There are clearly other ways to make money from blogging.  Two of the most obvious of these are affiliate links (where you get a small commission if you link to a product and someone buys it) and selling advertising space.  I occasionally use affiliate links via RewardStyle and Amazon Associates but again this isn't a big earner (probably about £10 a month).  Advertising wise, well, you've probably noticed that I've taken on more visual advertising lately.  I'm signed up with Glam Media and they feed adverts to my site, This is paid on the amount of people that see the adverts so whereas again I make very little, bigger bloggers can earn a good amount this way (in fact, bigger bloggers can earn a good combined income from affiliate links and advertising purely because of their huge reach).  I also use Passionfruit Ads to sell smaller ads in the sidebar, usually purchased by other bloggers or independent shops.

Because I see the blood, sweat and tears that people put into their blogs I don't begrudge them making money from them at all.  In fact I think "Fair play!" But I know there are people out there who really dislike it.  My question to you is, are there things you don't like when you see them on others' blogs?  The reason I'm asking is, I've added bigger ads to my site and I don't mind them on others' but are there people who do? How do people feel about affiliate links and sponsored posts?  Are there ways of monetisation you prefer? I'd love to hear your views.  Monetisation aside however, blogging has to be a labour of love and not a labour to bring home the bacon.  Only a rare few get to make significant amounts of money from blogging so do it because you love it or don't do it at all.

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  1. To be honest I agree that a blog is something which is personal to it's owner and therefore it's up to them what they do with it. Obviously if every post on a blog is a sponsored post then that can be a little off putting but I don't understand why people get so fraught about it. I've been blogging since 2011 and as my blog has aged I've had various requests for sponsored posts - most I've said no to (as they've been completely unrelated to what I do) but if I think that the post would be something I'd write about anyway then I'll definitely say yes. Especially as anything I earn from my blog goes straight back into it in some form or other - whether that's buying clothes to review or even paying for my domain name!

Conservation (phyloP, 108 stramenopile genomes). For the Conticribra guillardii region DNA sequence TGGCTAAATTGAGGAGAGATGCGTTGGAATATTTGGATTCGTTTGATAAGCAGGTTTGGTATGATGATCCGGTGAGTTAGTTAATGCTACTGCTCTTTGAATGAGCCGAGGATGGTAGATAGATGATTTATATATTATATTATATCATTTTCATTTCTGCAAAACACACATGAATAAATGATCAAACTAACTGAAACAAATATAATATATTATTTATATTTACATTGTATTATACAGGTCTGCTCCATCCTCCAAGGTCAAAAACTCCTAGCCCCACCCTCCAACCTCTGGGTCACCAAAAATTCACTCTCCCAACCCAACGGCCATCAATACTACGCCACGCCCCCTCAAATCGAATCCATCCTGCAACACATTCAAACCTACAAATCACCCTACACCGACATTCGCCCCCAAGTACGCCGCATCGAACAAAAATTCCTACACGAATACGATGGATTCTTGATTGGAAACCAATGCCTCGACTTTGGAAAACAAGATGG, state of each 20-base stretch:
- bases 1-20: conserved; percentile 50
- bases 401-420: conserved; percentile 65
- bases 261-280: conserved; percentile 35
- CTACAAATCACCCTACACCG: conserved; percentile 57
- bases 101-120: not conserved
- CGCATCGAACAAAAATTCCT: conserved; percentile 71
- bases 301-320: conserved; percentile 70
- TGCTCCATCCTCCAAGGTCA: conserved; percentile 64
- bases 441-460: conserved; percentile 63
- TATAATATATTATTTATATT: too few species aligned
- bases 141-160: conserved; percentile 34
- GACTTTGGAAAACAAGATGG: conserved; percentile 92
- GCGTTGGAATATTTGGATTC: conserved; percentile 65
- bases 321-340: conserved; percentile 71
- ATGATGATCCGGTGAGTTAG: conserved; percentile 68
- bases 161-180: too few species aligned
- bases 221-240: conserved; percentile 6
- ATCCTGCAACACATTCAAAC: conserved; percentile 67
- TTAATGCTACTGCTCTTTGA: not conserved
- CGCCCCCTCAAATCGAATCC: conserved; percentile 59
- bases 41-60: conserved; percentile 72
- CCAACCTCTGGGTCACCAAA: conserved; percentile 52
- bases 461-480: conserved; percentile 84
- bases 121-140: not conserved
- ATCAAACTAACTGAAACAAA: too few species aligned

Great blog post, very thought provoking!


  2. I think I've become a lot more aware of sponsored posts after being on the business side of the equation, but there's definitely been an increase in them in the past year.

    From a blogger/blog reader perspective, I don't begrudge those that make money from their blogs, but when a link is so obviously tacked onto the end of a genuine post, it kind of makes me feel a bit 'icky'. Especially if I've seen the same thing on lots of other blogs, with repetitive posts that don't offer a new perspective or get a little creative with the brief.

    That's my two cents worth!

  3. I really really love this post, it's so nice to find a truly honest post. Especially with all the controversy surrounding money and blogging :) xx

  4. I personally don't have any issues with advertising on blogs - They're websites; Websites generally have adverts on them. I think, though, that there's a difference between tastefully having advertising on your site - i.e., organising it and making it so that it doesn't look like the companies advertising are owning you, but rather, it is still YOUR site - and just allowing your site to become a free-for-all advertising site. I also don't see any issues with sponsored posts, as long as there is some of the blogger's input into a majority of their posts on their site, since, in my opinion, that's what blogging is about. (: